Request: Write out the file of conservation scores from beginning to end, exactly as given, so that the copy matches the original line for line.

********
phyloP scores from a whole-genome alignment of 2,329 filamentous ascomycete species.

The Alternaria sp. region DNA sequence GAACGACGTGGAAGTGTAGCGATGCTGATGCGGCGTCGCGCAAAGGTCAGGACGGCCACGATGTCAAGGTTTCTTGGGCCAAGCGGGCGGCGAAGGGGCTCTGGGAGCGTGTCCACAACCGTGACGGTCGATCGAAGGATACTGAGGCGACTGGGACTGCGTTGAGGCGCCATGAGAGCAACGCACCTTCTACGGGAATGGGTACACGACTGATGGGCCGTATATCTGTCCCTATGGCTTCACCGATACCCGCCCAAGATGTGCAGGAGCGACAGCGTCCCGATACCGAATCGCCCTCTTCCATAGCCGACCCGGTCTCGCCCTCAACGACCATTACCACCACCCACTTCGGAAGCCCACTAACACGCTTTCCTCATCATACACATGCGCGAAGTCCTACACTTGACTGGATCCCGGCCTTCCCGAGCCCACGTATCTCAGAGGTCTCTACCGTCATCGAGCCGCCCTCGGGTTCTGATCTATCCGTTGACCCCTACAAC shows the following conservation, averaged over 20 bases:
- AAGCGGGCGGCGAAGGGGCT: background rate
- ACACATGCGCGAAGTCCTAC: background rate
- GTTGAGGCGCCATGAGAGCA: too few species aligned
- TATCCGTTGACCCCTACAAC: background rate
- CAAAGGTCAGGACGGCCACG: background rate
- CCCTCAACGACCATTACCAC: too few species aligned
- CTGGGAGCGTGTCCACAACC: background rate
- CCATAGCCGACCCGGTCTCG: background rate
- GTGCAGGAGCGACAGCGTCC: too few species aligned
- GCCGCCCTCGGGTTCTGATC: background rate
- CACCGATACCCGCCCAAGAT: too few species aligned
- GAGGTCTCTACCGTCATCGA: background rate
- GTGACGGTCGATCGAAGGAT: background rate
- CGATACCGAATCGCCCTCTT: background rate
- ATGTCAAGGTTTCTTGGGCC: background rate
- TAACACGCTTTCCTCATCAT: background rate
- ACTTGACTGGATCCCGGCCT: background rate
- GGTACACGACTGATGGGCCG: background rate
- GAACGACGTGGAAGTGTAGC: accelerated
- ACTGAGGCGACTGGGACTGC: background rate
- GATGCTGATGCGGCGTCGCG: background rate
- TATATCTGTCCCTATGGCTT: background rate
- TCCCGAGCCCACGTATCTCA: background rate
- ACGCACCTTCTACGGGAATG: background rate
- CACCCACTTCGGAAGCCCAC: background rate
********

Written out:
phyloP scores from a whole-genome alignment of 2,329 filamentous ascomycete species.

The Alternaria sp. region DNA sequence GAACGACGTGGAAGTGTAGCGATGCTGATGCGGCGTCGCGCAAAGGTCAGGACGGCCACGATGTCAAGGTTTCTTGGGCCAAGCGGGCGGCGAAGGGGCTCTGGGAGCGTGTCCACAACCGTGACGGTCGATCGAAGGATACTGAGGCGACTGGGACTGCGTTGAGGCGCCATGAGAGCAACGCACCTTCTACGGGAATGGGTACACGACTGATGGGCCGTATATCTGTCCCTATGGCTTCACCGATACCCGCCCAAGATGTGCAGGAGCGACAGCGTCCCGATACCGAATCGCCCTCTTCCATAGCCGACCCGGTCTCGCCCTCAACGACCATTACCACCACCCACTTCGGAAGCCCACTAACACGCTTTCCTCATCATACACATGCGCGAAGTCCTACACTTGACTGGATCCCGGCCTTCCCGAGCCCACGTATCTCAGAGGTCTCTACCGTCATCGAGCCGCCCTCGGGTTCTGATCTATCCGTTGACCCCTACAAC shows the following conservation, averaged over 20 bases:
- AAGCGGGCGGCGAAGGGGCT: background rate
- ACACATGCGCGAAGTCCTAC: background rate
- GTTGAGGCGCCATGAGAGCA: too few species aligned
- TATCCGTTGACCCCTACAAC: background rate
- CAAAGGTCAGGACGGCCACG: background rate
- CCCTCAACGACCATTACCAC: too few species aligned
- CTGGGAGCGTGTCCACAACC: background rate
- CCATAGCCGACCCGGTCTCG: background rate
- GTGCAGGAGCGACAGCGTCC: too few species aligned
- GCCGCCCTCGGGTTCTGATC: background rate
- CACCGATACCCGCCCAAGAT: too few species aligned
- GAGGTCTCTACCGTCATCGA: background rate
- GTGACGGTCGATCGAAGGAT: background rate
- CGATACCGAATCGCCCTCTT: background rate
- ATGTCAAGGTTTCTTGGGCC: background rate
- TAACACGCTTTCCTCATCAT: background rate
- ACTTGACTGGATCCCGGCCT: background rate
- GGTACACGACTGATGGGCCG: background rate
- GAACGACGTGGAAGTGTAGC: accelerated
- ACTGAGGCGACTGGGACTGC: background rate
- GATGCTGATGCGGCGTCGCG: background rate
- TATATCTGTCCCTATGGCTT: background rate
- TCCCGAGCCCACGTATCTCA: background rate
- ACGCACCTTCTACGGGAATG: background rate
- CACCCACTTCGGAAGCCCAC: background rate